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For further information, see CMDT Part 33-16: Gram-Negative Bacteremia & Sepsis

Key Features

  • Most common sites for gram-negative bacteremia

    • Genitourinary system

    • Hepatobiliary tract

    • Gastrointestinal tract

    • Lungs

  • Less common sources include

    • Intravenous lines

    • Infusion fluids

    • Surgical wounds

    • Drains

    • Pressure injuries

  • Mortality rates

    • 40–60% in patients with potentially fatal underlying conditions in the short term, such as

      • Neutropenia

      • Immunoparesis

    • 15–20% in patients with serious underlying diseases likely to be fatal in 5 years, such as

      • Solid tumors

      • Cirrhosis

      • Aplastic anemia

    • ≤ 5% in patients with no underlying diseases

Clinical Findings

  • Fevers and chills, often with abrupt onset

  • However, some patients are hypothermic (temperature ≤ 36.4 °C) at presentation

  • Hyperventilation with respiratory alkalosis and changes in mental status are important early manifestations

  • Hypotension and shock are unfavorable prognostic signs

Diagnosis

  • Neutropenia or neutrophilia, often with increased numbers of immature forms of polymorphonuclear leukocytes

  • Thrombocytopenia occurs in 50% of patients, laboratory evidence of coagulation abnormalities in 10%, and overt disseminated intravascular coagulation in 2–3%

  • If possible, three sets of blood cultures from separate sites should be obtained in rapid succession before starting antimicrobial therapy

Treatment

  • Antibiotics

    • In general, bactericidal antibiotics should be used and given intravenously to ensure therapeutic serum levels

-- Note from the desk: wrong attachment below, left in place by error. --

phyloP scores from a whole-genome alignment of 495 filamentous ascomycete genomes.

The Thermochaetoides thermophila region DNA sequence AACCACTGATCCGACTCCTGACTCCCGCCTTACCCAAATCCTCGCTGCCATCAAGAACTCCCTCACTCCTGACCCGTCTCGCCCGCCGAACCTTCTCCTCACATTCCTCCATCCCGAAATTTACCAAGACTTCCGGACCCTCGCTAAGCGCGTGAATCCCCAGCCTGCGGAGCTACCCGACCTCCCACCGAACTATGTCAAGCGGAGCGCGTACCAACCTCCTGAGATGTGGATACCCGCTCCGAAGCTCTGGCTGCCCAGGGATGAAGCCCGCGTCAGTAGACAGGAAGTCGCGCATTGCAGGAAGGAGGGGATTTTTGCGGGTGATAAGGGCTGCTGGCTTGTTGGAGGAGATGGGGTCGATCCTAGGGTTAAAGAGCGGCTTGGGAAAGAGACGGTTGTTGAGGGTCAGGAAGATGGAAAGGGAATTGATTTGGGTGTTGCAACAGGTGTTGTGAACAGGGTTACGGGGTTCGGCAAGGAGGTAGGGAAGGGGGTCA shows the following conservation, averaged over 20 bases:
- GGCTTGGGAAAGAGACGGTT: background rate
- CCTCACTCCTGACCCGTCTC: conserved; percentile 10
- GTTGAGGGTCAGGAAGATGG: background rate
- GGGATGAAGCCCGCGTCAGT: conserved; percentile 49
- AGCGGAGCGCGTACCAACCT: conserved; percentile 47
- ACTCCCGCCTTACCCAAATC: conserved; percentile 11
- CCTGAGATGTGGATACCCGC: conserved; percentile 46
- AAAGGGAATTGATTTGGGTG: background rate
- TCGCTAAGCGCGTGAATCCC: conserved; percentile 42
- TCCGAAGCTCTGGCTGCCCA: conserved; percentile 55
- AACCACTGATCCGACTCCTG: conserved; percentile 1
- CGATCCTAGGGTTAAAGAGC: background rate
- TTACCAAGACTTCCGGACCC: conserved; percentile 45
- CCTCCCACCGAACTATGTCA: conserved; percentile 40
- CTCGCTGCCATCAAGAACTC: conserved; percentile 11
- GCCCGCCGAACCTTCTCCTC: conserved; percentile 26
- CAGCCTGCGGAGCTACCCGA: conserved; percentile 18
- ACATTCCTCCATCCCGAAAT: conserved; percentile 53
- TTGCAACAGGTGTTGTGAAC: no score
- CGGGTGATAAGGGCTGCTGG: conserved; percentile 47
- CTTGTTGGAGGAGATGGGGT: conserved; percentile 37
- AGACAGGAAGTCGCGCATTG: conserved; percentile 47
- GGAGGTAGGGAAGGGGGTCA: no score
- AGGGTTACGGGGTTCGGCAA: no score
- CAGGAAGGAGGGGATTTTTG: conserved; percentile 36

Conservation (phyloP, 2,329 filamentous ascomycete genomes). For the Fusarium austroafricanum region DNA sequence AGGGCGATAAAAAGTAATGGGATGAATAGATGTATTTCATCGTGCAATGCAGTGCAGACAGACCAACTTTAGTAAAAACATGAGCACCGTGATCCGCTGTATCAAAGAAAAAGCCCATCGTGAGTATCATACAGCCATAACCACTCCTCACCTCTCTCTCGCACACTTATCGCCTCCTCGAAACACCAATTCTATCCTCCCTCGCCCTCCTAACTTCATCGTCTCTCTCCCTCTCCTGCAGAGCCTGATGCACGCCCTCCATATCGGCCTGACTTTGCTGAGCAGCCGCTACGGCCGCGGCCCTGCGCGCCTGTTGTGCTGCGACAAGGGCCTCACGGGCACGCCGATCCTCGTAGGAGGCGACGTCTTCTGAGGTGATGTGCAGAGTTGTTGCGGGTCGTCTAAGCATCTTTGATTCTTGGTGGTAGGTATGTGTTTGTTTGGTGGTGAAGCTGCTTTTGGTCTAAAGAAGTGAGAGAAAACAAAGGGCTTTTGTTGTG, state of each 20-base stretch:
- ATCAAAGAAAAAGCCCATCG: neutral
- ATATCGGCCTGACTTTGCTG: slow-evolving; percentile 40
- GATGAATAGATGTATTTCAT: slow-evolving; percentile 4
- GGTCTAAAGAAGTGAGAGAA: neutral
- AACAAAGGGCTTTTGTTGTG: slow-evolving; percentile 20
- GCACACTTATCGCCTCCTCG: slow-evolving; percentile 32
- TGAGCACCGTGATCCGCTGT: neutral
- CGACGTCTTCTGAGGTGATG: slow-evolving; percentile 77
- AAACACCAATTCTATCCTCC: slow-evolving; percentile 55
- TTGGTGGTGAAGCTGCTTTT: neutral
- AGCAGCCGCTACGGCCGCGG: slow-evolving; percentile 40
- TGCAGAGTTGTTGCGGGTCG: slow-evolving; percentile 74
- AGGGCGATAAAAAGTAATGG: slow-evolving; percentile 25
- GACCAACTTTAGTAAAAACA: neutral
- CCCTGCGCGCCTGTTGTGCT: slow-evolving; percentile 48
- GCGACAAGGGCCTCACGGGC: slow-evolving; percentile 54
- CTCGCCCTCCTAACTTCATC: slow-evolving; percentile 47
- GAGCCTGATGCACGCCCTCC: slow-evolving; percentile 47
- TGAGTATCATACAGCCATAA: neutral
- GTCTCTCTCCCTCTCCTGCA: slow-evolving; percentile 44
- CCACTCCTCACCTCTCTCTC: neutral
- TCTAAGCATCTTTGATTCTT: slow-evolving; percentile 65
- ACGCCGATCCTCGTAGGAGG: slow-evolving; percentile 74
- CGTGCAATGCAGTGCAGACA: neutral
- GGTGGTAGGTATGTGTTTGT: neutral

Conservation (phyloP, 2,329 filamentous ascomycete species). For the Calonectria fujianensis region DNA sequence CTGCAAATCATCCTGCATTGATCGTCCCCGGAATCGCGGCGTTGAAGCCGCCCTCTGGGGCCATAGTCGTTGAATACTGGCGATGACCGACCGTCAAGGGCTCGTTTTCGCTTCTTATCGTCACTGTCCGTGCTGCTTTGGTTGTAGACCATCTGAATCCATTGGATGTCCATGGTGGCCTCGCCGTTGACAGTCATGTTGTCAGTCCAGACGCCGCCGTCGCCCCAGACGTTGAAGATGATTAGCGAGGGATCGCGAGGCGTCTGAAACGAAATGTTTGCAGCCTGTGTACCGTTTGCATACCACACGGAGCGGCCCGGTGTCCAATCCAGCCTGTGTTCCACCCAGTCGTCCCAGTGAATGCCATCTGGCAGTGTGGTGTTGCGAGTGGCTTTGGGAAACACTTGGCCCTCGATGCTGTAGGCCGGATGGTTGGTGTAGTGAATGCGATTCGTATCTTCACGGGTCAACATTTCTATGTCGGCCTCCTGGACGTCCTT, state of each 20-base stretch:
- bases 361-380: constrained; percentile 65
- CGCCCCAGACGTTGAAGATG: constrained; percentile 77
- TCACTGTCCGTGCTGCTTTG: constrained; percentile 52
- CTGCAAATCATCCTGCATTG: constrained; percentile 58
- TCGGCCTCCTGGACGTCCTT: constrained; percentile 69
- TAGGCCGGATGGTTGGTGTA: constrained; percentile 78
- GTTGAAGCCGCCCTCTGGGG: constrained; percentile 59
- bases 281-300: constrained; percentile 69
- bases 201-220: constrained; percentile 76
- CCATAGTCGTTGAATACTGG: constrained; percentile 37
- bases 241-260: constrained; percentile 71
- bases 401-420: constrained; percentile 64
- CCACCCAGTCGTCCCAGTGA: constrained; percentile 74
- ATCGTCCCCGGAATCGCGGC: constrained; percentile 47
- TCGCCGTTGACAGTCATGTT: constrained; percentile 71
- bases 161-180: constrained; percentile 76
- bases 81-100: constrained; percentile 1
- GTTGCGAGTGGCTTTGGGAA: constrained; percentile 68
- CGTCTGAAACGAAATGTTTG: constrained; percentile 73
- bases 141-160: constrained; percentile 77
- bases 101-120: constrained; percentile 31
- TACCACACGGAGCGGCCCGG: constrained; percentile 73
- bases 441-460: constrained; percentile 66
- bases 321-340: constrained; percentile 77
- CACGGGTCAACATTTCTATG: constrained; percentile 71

• Penetration of antibiotics into the site of primary infection is critical for successful therapy

    • Sepsis caused by gram-positive organisms cannot be differentiated on clinical grounds from that due to gram-negative bacteria. Therefore, initial therapy should include antibiotics active against both types of organisms

    • Table 30–4 provides a guide for empiric therapy

  • Remove predisposing factors

    • Decrease or stop immunosuppressive medications

    • Give granulocyte colony-stimulating factor (filgrastim; G-CSF) to the neutropenic patient with positive blood cultures

  • Identify source of bacteremia and remove it (central venous catheter) or drain it (abscess)

  • Supportive measures include

    • Maintaining blood pressure with vasopressor medications

    • Managing disseminated intravascular coagulation with

      • Antimicrobials for underlying infection

      • Platelet transfusions and fresh frozen plasma for significant bleeding

      • Cryoprecipitate for bleeding and fibrinogen levels < 80–100 mg/dL

      • Low-dose heparin infusion for refractory bleeding

Table 30–4.Medication of choice for suspected or documented microbial pathogens (listed in alphabetical order, within classes).

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